What Are Uterine Fibroids, and How Do You Know if You Have Them?

By Melissa Yurkanin, DO, Obstetrician and Gynecologist—Virtua OB/GYN – Cherry Hill

Uterine fibroids affect millions of women. While most are benign, meaning they’re not cancerous, they cause heavy bleeding, pelvic pain and pressure, and bloating that can make you feel like you’re 5 months pregnant. Some women have to adjust their work, wardrobe, activities, and life around the pain and bleeding. 

If you’re reading this and thinking – that sounds like me – read on to learn more about signs of uterine fibroids and how to know if you have them

What are uterine fibroids?

Uterine fibroids are noncancerous uterine tumors. These tumors can grow within the uterine walls, outside the uterus, or into the uterine cavity. Multiple fibroids can occur at once, and they may grow slowly, quickly, or even shrink.

Although fibroids can occur in women of any age, they usually develop around childbearing age and are more common among African-American women. While you’re more likely to develop fibroids if someone in your family has them, they’re not a genetic condition

What are the signs and symptoms of uterine fibroids?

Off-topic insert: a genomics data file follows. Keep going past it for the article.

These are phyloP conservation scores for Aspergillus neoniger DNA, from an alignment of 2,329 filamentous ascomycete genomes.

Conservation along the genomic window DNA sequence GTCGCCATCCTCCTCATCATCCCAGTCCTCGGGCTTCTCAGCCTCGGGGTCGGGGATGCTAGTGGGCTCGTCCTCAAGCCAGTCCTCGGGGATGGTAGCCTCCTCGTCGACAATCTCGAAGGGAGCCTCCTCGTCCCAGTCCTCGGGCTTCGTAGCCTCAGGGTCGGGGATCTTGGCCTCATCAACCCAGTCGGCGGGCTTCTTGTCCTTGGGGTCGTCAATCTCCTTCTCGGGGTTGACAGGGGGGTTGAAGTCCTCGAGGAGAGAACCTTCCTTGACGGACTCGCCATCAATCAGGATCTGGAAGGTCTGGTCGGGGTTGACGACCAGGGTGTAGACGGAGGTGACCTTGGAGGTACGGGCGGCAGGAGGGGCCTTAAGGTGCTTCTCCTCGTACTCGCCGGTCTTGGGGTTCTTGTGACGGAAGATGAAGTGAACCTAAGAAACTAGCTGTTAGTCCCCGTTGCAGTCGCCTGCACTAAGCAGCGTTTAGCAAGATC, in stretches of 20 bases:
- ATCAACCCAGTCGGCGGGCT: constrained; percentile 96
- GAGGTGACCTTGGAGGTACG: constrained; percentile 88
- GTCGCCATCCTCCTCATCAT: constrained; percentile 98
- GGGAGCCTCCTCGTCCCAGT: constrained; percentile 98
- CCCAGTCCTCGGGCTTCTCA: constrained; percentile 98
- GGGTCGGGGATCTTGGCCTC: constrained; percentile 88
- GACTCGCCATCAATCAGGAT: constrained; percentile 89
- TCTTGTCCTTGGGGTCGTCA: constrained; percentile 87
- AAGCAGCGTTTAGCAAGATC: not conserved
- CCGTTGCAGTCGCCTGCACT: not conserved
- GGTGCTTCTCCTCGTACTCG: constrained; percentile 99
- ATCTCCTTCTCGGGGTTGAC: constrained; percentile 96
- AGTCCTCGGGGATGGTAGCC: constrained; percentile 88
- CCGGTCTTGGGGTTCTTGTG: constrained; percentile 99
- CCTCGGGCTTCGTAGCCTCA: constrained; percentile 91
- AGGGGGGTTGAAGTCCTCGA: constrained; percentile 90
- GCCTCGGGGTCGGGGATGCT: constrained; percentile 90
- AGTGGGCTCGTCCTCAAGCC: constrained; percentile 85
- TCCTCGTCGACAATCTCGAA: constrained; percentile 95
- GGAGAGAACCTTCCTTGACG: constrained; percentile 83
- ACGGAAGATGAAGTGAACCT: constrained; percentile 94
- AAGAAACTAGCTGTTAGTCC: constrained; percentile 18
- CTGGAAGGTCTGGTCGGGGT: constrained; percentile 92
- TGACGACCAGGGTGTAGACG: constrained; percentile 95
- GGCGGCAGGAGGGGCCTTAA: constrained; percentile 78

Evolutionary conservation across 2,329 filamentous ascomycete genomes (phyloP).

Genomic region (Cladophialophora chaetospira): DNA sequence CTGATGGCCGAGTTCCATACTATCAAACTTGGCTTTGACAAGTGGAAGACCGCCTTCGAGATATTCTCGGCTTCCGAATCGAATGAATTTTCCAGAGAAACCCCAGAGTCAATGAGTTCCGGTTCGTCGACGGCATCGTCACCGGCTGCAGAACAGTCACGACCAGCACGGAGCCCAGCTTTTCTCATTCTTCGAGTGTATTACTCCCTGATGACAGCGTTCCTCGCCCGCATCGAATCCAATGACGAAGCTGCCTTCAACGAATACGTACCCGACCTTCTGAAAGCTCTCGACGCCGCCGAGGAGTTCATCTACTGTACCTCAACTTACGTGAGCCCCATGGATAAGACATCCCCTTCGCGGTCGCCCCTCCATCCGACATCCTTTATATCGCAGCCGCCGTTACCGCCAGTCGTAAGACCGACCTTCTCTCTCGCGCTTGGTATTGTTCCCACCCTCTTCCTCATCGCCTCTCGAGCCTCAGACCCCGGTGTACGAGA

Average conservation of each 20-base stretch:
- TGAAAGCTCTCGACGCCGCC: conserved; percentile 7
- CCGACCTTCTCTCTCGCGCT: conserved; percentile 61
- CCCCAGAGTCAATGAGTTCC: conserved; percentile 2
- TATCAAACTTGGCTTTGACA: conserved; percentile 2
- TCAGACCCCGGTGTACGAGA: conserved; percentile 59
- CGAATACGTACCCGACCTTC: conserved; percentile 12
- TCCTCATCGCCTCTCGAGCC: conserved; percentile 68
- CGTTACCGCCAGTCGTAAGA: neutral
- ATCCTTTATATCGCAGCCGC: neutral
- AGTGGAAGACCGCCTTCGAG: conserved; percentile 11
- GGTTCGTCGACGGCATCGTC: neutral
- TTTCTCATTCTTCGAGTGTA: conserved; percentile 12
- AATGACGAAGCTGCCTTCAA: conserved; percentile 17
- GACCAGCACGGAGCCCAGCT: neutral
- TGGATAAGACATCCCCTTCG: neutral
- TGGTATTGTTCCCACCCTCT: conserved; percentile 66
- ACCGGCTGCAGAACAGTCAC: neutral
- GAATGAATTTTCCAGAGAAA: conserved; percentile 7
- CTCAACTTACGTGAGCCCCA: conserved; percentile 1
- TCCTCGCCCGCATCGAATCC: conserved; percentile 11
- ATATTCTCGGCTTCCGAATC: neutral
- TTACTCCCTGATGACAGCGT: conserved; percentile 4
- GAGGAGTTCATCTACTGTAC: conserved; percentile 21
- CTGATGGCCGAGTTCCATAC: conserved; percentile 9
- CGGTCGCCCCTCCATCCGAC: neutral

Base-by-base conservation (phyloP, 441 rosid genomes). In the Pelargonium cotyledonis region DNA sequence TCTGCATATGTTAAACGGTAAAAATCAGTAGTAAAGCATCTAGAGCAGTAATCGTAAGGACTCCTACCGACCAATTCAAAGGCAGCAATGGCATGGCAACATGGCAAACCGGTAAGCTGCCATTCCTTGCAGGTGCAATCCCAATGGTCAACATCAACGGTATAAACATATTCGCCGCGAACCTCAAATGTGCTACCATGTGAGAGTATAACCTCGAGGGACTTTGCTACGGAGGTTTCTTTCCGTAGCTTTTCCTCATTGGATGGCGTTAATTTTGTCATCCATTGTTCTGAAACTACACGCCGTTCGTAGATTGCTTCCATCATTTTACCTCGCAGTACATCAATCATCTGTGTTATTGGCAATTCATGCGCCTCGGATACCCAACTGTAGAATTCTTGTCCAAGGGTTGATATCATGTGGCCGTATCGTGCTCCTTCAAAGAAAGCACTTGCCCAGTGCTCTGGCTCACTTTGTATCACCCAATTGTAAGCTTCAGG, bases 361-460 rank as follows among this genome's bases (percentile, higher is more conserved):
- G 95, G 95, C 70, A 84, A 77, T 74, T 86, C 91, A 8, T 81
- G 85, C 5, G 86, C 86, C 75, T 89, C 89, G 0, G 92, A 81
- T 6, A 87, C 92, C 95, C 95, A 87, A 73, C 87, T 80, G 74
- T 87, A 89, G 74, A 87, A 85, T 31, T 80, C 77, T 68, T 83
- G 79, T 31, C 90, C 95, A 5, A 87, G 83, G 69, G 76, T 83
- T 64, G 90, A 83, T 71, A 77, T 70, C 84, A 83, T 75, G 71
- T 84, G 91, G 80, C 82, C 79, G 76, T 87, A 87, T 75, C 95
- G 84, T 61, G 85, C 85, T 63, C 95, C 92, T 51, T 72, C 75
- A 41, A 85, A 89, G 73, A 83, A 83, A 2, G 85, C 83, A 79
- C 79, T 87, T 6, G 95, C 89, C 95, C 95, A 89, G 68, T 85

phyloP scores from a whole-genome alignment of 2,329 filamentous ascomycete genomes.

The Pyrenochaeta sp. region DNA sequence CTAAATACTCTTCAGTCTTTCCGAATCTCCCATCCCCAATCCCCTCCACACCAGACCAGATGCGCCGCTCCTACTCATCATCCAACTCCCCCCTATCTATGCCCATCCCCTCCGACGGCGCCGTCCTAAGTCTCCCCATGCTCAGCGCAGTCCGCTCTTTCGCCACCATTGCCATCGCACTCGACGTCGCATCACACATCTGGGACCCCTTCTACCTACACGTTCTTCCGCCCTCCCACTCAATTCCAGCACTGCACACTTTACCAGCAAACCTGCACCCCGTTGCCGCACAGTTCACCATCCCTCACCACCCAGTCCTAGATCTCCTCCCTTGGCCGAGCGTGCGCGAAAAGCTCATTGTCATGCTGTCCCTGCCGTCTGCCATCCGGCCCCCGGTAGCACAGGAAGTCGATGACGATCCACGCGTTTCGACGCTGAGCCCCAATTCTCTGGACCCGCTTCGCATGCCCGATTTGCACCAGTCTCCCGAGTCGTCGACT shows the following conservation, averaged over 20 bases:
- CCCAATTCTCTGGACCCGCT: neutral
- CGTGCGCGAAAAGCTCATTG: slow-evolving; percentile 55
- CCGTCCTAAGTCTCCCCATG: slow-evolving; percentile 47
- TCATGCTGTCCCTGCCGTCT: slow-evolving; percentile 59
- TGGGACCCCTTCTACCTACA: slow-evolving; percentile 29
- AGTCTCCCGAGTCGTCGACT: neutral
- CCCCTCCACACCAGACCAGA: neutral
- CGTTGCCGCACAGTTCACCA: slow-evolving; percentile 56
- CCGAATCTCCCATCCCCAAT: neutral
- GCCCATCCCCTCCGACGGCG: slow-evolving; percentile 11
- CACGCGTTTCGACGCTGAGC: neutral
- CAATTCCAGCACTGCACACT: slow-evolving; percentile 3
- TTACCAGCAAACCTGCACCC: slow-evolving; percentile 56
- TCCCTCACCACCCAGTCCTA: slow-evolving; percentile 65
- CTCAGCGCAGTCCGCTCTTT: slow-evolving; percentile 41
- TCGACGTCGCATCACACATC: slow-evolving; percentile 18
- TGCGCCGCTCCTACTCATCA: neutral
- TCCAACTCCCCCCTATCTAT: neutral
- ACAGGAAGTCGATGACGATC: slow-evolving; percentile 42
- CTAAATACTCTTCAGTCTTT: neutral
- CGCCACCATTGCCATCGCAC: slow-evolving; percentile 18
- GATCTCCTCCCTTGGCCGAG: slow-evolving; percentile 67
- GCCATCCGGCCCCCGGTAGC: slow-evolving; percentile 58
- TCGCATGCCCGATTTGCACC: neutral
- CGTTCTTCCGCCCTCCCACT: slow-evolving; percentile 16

You can have fibroids and not know it or feel any symptoms. However, some women experience severe symptoms, including:

  • Heavy menstrual bleeding
  • Prolonged menstrual periods
  • Pelvic pressure or pain
  • Pain during sex
  • Frequent urination
  • Constipation or difficulty urinating
  • Back or leg pain

In some cases, fibroids can lead to complications like anemia from heavy bleeding or difficulty conceiving. If you have any of these symptoms, call your OB/GYN for an evaluation.

During a routine pelvic exam, your OB/GYN provider can often feel uterine fibroids or abnormalities in the shape of your uterus. Your provider may order an ultrasound to confirm the diagnosis and determine the size and location of the fibroids.  

If you’re diagnosed with uterine fibroids, there’s a range of treatment options, depending on your age, symptoms, and fertility goals. Our OB/GYNs work closely with you to help pinpoint the best treatment option for you.

Learn more

Updated April 19, 2022

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